Effect of Imprinting Process on Fracture Behavior of a Zr-based Bulk Metallic Glass Public Deposited

http://ir.library.oregonstate.edu/concern/graduate_thesis_or_dissertations/vd66w2621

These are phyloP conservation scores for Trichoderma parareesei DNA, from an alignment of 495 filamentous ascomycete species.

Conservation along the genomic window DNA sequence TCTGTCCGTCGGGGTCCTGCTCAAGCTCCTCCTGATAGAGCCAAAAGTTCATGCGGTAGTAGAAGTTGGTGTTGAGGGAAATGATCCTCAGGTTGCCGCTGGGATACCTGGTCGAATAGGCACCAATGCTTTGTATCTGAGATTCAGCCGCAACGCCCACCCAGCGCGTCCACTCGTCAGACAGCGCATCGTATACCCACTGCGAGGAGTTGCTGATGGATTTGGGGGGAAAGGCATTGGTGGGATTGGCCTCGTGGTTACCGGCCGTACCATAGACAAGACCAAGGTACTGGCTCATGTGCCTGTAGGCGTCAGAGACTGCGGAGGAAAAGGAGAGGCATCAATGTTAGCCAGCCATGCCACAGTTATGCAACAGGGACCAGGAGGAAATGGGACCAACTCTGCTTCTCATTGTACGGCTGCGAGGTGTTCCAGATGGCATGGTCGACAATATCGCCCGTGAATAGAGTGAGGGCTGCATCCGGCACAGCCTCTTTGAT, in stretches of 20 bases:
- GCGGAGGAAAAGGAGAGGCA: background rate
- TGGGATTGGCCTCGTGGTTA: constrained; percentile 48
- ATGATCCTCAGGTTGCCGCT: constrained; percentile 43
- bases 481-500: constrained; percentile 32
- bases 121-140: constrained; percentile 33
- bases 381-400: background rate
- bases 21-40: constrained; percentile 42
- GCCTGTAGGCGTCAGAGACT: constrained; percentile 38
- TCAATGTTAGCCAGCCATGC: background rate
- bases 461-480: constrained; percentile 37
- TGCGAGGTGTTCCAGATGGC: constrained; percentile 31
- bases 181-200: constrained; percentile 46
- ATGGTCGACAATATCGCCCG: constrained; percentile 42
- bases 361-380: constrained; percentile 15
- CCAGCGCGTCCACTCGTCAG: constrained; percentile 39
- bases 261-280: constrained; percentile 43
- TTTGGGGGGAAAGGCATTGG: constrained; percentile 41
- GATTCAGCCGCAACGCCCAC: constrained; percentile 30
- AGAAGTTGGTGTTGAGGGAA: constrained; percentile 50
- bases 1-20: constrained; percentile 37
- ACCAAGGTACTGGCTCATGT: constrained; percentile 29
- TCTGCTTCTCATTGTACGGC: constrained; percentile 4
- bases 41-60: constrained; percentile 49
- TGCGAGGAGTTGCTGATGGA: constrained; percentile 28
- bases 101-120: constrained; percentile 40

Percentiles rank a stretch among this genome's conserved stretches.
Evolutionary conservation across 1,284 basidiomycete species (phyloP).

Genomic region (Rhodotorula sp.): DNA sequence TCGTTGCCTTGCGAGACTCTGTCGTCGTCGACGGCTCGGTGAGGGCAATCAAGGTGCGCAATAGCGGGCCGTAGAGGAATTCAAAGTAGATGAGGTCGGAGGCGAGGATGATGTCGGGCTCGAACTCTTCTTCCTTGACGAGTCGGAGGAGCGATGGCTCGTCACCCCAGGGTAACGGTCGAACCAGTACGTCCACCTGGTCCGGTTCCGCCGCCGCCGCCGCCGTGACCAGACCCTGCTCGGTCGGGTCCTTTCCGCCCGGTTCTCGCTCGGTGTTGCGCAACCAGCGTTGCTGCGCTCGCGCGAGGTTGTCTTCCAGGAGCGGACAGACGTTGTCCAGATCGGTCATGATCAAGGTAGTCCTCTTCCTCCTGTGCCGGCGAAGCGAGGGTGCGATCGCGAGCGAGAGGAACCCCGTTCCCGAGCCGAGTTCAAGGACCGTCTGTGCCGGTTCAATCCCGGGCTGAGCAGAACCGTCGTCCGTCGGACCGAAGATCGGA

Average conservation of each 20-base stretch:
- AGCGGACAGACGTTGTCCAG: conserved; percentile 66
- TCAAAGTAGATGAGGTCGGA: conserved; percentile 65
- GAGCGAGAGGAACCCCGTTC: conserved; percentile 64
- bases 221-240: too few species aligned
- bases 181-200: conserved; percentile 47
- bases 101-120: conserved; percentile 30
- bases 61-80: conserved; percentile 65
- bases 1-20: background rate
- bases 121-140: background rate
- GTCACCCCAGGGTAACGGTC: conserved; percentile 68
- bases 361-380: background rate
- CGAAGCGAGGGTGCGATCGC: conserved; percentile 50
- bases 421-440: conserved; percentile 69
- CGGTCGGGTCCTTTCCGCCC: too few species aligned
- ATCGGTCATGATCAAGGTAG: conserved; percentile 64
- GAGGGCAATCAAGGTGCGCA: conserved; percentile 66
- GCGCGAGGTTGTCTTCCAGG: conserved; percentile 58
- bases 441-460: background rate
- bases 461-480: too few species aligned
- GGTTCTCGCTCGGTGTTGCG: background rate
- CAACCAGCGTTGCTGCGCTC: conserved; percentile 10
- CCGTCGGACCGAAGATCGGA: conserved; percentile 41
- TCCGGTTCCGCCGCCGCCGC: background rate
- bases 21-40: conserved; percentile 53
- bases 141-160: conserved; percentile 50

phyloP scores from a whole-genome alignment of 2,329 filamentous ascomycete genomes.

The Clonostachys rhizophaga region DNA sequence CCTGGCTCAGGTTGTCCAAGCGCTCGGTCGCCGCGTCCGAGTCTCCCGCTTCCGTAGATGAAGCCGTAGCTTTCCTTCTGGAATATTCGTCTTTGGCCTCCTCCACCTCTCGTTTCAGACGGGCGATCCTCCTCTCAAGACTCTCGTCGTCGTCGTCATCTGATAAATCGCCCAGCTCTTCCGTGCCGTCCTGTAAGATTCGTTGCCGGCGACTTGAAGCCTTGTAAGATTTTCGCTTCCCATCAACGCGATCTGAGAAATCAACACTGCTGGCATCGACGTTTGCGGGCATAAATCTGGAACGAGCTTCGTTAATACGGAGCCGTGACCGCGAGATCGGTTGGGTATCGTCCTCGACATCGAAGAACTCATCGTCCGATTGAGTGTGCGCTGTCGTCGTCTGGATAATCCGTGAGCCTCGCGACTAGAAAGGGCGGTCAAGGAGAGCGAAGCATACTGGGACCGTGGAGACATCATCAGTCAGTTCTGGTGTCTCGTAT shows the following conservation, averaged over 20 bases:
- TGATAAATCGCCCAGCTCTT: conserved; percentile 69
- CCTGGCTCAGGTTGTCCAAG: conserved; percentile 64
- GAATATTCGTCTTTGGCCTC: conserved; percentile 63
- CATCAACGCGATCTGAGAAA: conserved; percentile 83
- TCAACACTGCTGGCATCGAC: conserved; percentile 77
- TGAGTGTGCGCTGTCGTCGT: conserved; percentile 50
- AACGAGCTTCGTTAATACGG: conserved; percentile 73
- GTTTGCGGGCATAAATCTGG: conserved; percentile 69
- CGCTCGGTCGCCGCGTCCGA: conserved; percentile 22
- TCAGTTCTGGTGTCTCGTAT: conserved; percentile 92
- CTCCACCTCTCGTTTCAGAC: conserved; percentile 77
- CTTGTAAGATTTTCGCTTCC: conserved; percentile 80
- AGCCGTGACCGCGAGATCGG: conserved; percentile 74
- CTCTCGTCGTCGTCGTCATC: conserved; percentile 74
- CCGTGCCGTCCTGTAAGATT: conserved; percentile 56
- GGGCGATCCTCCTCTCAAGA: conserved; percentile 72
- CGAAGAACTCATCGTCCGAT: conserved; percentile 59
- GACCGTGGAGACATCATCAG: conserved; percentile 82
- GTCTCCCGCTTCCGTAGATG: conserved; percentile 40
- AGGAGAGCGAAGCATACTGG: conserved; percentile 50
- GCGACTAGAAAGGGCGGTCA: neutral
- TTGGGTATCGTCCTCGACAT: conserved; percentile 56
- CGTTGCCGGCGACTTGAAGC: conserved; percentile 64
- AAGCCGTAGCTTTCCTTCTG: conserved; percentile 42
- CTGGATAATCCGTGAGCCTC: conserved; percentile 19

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  • Bulk metallic glasses (BMGs) are relatively new amorphous materials that have received much attention in recent years. Rapid cooling methods from the liquid state provides the possibility to bypass crystallization during solidification. Due to the lack of crystal defects such as grain boundaries and dislocations, BMGs can have some special properties such as high yield strength and high elastic strain limit. Fracture toughness is also an important mechanical property for engineering design. Understanding the fracture behavior of BMGs is necessary for mechanical applications and material specifications. In recent year studies, it has been shown that the fracture toughness of different BMGs varies significantly from brittle to quite high damage tolerance. However, BMGs have been reported to have large variability in mode I fracture toughness even for a single composition. The primary aim of this thesis project is to understand the effect of one thermomechanical method on the fracture behavior of BMGs. In this study, alternating soft and hard regions were created in a Zr₅₂.₅Ti₅Cu₁₈Ni₁₄.₅Al₁₀ (at.%) BMG via mechanical imprinting at room temperature. The results showed that only 50% of as-cast samples demonstrated plastic deformation during mode I fracture tests while 100% of imprinted samples demonstrated measurable plasticity and the scatter in measured mode I fracture toughness was significantly reduced. Besides the improved fracture reliability reflected from J-integral and KJ values, imprinted samples also showed more tortuous crack trajectory than as-cast samples. By studying the fracture surfaces, it was found that high toughness samples showed four distinct regions on the fracture surface originating from the end of fatigue pre-crack which are crack blunting region (I), Taylor meniscus instability region (II), stair-like steps region (III), and flat dimple pattern region (IV). However, the low toughness samples only show three regions with no evidence of region (III). It was found that dimple sizes in the fracture surfaces vary from 2 to 12μm by the line intercept method for low to high toughness samples, respectively. Finally, by correlating fracture toughness values (KJ) and dimple sizes (w), a linear association between KJ² and w was constructed. Overall, mechanical treatments show promise for improving fracture reliability of BMGs.
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